Parallel decoupling capacitors from power to GND, are capacitances to be summed in series?

Discussion in 'General Electronics Chat' started by Dong-gyu Jang, Jan 7, 2016.

  1. Dong-gyu Jang

    Thread Starter Member

    Jun 26, 2015

    I've learn that it is better to have different value capacitors between power and GND to countermeasure various frequency range. you know, parallel connection of capacitances results in equivalent one capacitance of series-sum, so two capacitors actually plays as single bigger one.

    Mathematically, I don't see the reason to use two capacitors instead of one single bigger one.

    Can somebody clarify this confusion?
  2. ericgibbs

    AAC Fanatic!

    Jan 29, 2010
    This is incorrect, its a parallel sum if the two capacitors are connected in parallel.
  3. Picbuster

    Active Member

    Dec 2, 2013
    a capacitor has an impedance depending on the frequency applied.
    using different caps example 10uF and 100nF will each be a load for different frequencies.
  4. spinnaker

    AAC Fanatic!

    Oct 29, 2009
    You place capacitors in parallel to increase total capacitance not series. Smaller caps in parallel will typically have a lower ESR than one big cap.
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  5. SLK001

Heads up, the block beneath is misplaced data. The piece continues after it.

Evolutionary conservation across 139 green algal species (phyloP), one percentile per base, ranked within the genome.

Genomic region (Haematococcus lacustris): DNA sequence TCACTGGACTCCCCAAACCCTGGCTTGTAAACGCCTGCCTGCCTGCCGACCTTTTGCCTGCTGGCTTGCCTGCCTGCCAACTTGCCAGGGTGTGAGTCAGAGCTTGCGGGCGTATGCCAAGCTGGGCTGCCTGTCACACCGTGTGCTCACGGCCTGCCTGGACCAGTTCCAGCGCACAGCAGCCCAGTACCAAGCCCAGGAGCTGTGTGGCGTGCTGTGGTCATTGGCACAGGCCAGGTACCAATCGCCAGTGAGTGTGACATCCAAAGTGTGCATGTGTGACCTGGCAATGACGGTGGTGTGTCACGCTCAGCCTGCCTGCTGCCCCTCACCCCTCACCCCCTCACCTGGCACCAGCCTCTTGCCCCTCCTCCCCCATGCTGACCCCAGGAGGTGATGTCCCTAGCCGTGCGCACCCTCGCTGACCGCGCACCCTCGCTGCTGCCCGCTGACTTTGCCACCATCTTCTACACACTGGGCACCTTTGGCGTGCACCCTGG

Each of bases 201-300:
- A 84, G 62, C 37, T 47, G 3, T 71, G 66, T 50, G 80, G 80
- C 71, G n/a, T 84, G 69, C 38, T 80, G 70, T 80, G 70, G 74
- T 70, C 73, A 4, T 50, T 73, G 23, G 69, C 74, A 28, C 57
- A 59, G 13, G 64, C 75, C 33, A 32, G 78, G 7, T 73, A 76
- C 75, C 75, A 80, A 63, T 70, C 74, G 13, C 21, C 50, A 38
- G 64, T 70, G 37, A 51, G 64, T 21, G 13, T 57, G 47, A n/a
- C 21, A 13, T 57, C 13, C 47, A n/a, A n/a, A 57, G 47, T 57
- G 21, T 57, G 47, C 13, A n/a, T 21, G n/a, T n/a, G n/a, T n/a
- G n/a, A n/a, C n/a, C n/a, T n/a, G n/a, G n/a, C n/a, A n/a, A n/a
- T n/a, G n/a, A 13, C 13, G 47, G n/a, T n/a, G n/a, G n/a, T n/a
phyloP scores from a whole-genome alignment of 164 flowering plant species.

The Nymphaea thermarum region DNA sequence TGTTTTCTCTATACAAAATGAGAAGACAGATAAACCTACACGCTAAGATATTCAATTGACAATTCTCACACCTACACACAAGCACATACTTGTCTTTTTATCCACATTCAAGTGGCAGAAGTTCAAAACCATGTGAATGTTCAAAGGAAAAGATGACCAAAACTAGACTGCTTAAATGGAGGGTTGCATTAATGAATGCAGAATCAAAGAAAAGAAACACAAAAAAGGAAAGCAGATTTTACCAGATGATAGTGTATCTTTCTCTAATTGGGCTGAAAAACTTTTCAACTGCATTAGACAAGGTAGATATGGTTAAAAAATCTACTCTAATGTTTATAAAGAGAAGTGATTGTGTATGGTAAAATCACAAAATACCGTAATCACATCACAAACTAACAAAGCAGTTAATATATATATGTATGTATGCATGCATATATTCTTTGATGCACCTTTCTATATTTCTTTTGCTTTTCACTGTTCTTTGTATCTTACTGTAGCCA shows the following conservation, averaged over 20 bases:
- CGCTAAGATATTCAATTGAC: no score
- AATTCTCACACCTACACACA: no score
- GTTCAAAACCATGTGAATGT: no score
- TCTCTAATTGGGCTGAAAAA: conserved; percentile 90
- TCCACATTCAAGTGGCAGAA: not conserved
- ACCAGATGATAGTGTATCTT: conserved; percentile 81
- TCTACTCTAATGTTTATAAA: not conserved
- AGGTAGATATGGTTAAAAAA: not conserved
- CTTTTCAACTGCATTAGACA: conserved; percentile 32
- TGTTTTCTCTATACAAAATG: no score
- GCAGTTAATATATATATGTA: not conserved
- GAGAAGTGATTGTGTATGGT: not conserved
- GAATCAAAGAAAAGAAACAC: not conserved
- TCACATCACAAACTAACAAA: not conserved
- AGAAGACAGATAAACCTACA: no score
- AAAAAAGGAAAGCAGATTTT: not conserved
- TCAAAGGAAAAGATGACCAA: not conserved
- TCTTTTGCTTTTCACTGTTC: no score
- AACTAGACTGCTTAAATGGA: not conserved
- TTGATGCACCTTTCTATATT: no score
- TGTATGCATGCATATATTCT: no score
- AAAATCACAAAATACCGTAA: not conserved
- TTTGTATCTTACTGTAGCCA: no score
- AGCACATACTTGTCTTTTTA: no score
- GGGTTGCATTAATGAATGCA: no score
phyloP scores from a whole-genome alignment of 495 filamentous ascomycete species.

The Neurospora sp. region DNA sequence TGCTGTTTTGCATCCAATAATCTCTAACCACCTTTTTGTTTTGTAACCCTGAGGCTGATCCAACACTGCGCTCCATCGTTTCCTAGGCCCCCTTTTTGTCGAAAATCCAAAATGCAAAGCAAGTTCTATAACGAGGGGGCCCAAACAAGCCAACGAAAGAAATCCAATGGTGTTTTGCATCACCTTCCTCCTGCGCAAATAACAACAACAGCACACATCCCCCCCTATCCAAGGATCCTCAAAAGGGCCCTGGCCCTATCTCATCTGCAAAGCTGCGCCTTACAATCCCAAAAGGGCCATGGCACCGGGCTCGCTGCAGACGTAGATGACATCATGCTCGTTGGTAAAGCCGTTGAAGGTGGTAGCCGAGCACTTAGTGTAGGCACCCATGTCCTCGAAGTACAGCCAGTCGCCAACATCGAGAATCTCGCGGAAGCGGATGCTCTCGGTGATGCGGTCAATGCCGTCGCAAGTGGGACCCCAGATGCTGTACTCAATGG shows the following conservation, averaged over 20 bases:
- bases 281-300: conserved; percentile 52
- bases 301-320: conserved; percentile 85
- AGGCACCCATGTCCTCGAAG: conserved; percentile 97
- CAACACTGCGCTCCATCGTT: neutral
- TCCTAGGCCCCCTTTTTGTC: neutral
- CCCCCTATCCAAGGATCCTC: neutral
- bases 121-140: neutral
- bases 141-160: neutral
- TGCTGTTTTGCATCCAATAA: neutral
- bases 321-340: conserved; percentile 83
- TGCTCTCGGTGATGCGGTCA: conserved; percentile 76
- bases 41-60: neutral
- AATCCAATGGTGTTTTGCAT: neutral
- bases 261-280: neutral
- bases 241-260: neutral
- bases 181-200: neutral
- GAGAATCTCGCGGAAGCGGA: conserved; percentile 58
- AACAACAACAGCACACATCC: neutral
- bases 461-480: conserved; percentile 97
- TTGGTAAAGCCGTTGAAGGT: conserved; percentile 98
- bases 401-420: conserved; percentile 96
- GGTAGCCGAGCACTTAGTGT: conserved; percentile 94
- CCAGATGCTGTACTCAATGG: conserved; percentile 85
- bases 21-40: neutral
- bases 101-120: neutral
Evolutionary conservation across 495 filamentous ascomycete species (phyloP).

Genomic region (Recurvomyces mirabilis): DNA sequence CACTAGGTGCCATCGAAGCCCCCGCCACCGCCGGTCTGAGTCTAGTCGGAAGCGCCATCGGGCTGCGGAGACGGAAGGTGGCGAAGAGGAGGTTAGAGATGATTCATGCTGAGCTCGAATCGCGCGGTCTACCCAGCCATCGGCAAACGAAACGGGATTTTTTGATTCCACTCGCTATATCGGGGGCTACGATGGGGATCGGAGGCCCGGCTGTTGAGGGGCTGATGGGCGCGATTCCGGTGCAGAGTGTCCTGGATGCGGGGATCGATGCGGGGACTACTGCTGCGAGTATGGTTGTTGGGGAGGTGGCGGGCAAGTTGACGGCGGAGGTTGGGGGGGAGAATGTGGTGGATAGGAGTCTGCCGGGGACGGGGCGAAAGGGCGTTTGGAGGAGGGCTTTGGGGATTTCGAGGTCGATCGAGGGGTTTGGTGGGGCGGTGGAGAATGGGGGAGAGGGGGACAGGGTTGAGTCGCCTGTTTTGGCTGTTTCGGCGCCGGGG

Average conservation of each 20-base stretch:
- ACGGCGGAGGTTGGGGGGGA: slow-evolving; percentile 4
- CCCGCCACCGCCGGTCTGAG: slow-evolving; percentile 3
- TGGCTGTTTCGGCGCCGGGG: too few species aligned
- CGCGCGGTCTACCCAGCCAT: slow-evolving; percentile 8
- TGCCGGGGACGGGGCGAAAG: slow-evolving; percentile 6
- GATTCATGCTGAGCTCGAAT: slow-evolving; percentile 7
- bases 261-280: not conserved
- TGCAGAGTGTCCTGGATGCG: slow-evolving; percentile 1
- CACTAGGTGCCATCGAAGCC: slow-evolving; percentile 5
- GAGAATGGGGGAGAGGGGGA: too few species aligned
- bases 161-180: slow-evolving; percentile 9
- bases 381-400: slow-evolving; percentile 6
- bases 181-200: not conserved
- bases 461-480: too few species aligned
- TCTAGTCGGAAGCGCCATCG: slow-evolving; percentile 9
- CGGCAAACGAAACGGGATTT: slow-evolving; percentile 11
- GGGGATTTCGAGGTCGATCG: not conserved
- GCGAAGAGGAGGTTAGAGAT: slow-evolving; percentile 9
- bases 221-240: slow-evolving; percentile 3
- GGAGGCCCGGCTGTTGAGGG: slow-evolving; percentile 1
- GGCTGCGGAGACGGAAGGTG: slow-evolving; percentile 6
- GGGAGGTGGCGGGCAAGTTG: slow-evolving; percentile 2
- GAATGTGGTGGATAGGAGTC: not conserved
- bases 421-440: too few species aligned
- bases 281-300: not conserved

Senior Member

    Nov 29, 2011
    Mathmatically, you are correct - it doesn't make sense to put two capacitors in parallel instead of one larger cap. Unfortunately, we live in the real world and not the mathmatical world. Since every real capacitor is a series combination of R-L-C, all caps behave differently at various frequencies. If you are concerned about the higher frequencies, you would add a 100 to 1000pF decoupling cap IN ADDITION to your 10uF decoupling cap.

    For instance, if you are worried about a 250 MHz signal on your decoupled line, a 10 uF would have little effect on that freq. Why? The SRF (Self Resonant Frequency) of the 10uF is around 1 MHz (assuming a 2 nH lead inductance). At 250 MHz, the 10uF looks inductive, so would have little effect at that freq. The 100pF capacitor has a SRF of around 500 MHz (assuming a 1 nH lead inductance), so would effectively decouple the 250 MHz signal on the line.

    If you have a specific frequency that you need to suppress, you would ideally select a decoupling capacitor that had a SRF as close to the problem freq as you can, because at the SRF, the cap looks like a very small series resistor to ground.

    This is why you can often see different decoupling caps in parallel on a power line, or any line that needs protection.
    Dong-gyu Jang likes this.